Yes, Sears and Ferber all in a single household. When it came to mothering my young twins, I followed whichever advice fit the situation at the time. Neither was a perfect fit. For instance, I had to have my twins on a schedule or I would have perished, a big no-no according to the Sears philosophy. And there in lies my problem with most die-hard parenting doctrines: They’re just too rigid for moms of multiples. When you have two or more babies, you have to be flexible. You need a big bag of tricks to help you get through the day, not to mention a large glass of wine to get you through the night. Moms of new twins have enough guilt in thinking they can’t do it all. They certainly don’t need the added pressure to “Ferberize” or co-sleep if their hearts are telling them otherwise.

But unlike new moms today unsure of their parenting skills, I have a pretty good idea how it all turns out in the end. The friend who raised her kids with attachment parenting? My sister-in-law who loved the Ferber book? And my twins raised on a hodgepodge of ideas? All pretty darn good kids, I have to say. Heading to college. Studying hard. Doing their share of community work. Respectful. Sure, we all have our challenges but no juvenile delinquents to date!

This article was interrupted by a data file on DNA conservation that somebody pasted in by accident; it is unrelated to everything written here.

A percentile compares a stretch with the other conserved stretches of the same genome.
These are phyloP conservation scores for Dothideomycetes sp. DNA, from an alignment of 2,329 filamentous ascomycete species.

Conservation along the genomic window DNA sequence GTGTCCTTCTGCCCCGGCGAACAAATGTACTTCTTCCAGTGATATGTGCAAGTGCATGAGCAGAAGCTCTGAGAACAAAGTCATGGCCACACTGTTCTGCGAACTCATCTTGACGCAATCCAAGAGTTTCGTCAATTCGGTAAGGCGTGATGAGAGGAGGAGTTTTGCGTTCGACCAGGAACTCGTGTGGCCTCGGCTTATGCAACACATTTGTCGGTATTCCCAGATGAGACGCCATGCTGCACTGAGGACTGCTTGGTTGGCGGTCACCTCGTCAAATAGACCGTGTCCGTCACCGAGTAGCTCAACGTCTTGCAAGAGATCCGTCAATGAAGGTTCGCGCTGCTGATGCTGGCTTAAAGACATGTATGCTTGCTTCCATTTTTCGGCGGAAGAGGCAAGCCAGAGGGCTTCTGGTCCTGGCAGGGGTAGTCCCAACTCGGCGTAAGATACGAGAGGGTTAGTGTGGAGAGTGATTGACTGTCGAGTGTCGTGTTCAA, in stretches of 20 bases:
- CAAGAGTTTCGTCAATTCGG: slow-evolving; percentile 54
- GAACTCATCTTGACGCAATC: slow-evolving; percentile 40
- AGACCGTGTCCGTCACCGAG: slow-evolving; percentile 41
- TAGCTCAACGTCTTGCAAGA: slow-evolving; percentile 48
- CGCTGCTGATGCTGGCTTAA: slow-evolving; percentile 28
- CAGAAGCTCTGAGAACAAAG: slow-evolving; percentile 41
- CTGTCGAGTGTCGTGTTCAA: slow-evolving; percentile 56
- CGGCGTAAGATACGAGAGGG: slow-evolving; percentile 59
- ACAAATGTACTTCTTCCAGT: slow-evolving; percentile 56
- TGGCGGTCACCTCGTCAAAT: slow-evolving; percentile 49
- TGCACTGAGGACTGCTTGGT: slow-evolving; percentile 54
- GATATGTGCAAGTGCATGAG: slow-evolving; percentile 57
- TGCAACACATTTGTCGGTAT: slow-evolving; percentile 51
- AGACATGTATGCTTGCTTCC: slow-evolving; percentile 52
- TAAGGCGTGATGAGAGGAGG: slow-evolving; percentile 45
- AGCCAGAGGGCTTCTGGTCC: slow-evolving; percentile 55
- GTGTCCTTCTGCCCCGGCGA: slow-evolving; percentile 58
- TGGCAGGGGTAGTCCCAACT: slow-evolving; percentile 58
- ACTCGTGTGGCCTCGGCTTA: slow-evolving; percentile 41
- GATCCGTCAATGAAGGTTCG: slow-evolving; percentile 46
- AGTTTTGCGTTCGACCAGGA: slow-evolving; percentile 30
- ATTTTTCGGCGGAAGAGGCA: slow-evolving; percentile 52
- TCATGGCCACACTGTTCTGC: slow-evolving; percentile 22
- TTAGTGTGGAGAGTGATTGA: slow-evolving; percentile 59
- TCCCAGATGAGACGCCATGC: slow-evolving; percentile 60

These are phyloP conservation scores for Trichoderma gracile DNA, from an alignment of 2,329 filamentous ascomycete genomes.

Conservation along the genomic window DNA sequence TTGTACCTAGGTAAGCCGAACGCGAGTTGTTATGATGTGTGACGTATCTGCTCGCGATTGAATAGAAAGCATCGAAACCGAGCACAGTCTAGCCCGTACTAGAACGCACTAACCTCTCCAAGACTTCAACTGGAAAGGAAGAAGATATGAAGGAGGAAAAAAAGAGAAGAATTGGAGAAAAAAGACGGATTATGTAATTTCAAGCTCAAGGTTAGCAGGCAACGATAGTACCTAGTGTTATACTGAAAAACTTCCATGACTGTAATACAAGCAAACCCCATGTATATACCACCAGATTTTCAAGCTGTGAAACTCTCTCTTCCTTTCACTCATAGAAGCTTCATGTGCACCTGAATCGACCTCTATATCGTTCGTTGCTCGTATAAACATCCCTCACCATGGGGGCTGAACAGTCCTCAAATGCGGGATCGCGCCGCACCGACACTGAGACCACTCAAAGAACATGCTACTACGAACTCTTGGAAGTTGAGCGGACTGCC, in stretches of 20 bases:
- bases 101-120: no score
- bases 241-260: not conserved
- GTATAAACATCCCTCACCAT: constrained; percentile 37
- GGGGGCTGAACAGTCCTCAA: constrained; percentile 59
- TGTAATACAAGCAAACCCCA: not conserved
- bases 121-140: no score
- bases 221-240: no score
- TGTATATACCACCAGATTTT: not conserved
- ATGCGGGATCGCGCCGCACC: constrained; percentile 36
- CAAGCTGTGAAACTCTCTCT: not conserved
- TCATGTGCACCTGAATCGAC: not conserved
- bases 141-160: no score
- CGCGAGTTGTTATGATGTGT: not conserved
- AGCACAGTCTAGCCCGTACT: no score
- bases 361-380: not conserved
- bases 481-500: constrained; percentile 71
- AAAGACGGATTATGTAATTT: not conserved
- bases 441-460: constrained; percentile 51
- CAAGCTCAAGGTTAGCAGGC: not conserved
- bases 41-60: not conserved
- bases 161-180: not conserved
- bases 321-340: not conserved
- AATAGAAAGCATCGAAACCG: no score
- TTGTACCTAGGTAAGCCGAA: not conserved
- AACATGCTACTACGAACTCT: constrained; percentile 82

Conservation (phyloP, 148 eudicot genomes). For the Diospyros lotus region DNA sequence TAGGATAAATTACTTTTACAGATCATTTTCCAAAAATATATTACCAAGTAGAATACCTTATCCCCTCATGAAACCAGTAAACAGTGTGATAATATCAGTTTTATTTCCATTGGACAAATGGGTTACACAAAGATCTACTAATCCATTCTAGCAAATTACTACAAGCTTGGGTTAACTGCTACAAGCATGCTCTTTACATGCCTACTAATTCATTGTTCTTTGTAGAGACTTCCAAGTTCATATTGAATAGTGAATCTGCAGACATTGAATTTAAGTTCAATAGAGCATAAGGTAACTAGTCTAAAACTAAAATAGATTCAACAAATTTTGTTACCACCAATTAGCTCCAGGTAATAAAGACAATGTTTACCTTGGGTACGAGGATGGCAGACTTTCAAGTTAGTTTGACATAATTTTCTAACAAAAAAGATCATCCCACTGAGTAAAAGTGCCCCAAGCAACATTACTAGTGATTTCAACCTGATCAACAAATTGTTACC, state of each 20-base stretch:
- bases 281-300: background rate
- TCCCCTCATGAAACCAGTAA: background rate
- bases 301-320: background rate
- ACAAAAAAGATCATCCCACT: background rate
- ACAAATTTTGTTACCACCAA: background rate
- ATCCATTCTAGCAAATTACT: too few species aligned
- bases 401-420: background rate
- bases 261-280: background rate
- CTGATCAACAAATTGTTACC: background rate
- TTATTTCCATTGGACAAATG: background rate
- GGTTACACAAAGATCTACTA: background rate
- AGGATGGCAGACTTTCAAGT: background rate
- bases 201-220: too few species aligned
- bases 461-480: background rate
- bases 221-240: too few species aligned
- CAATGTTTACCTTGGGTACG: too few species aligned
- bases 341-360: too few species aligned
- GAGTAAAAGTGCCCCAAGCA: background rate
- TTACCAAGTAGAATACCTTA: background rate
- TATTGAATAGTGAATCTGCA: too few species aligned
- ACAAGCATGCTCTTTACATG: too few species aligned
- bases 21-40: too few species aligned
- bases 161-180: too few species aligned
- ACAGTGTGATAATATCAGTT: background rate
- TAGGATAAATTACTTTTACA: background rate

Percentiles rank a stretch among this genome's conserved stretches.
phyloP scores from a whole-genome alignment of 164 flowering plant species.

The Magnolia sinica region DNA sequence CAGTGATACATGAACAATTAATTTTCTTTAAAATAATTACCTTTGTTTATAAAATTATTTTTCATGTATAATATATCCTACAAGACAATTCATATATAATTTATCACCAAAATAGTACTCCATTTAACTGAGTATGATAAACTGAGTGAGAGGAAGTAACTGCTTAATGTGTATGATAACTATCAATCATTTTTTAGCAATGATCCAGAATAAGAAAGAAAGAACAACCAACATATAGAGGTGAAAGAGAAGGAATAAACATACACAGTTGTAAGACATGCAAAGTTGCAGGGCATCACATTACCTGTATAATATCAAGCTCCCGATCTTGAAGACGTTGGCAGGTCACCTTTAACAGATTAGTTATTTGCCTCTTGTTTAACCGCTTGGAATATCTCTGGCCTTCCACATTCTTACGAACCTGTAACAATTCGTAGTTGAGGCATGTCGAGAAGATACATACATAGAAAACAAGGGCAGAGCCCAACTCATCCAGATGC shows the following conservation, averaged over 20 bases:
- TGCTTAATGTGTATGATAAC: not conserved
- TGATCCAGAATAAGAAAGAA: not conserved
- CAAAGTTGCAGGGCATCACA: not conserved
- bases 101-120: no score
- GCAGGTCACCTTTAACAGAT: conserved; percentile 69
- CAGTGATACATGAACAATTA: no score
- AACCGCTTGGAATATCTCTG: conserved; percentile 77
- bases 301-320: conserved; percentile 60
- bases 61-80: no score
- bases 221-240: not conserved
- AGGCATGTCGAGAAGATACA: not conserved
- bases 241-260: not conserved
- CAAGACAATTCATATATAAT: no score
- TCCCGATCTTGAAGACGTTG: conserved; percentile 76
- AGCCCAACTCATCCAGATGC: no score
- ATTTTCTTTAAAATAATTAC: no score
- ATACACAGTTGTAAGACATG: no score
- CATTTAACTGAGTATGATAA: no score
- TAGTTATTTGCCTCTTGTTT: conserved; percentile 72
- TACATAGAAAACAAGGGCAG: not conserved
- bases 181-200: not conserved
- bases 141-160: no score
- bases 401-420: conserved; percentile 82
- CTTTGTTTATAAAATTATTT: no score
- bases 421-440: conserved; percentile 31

In the end, it all comes down to what baby expert Dr. Spock wrote way back in 1945, “You know more than you think you do.”

And don’t let anyone else try to convince you otherwise.


7 thoughts on “Moms of Twins Can Practice Attachment Parenting But Should They?

  1. BusyMomofTwins

    I enjoyed reading your post and found myself agreeing with a lot of the things you said. I find the spotlight on attachment parenting so hard to understand. With twins, I didn’t really get that chance. I wasn’t able to just focus on one at all times. Sometimes I am envious of mothers who can. In the end, I think every family makes choices that work for them. Attachment parenting is just one of the options.

  2. Amy

    In light of all the recent talk about attachment parenting, I have been wondering the EXACT SAME THING. How many of these parents are parents of multiples? I had a horrible time finding a “baby wearing” device that comfortably accommodated twins. And the Baby Book says woefully little about twins; clearly Dr. Sears doesn’t have any!!!! I agree, if attachment parenting works for you, go for it, but the parents of twins focus on survival may have little room for “attachment parenting.” (at 23 months I am sure my twins are plenty “attached.” :) )

  3. Anne

    Thank you!! The mommy guilt is lessening now :) I just can’t do it all! I also incorporate a mixture to fit our family needs. So nice to hear someone else has too.

  4. Nanner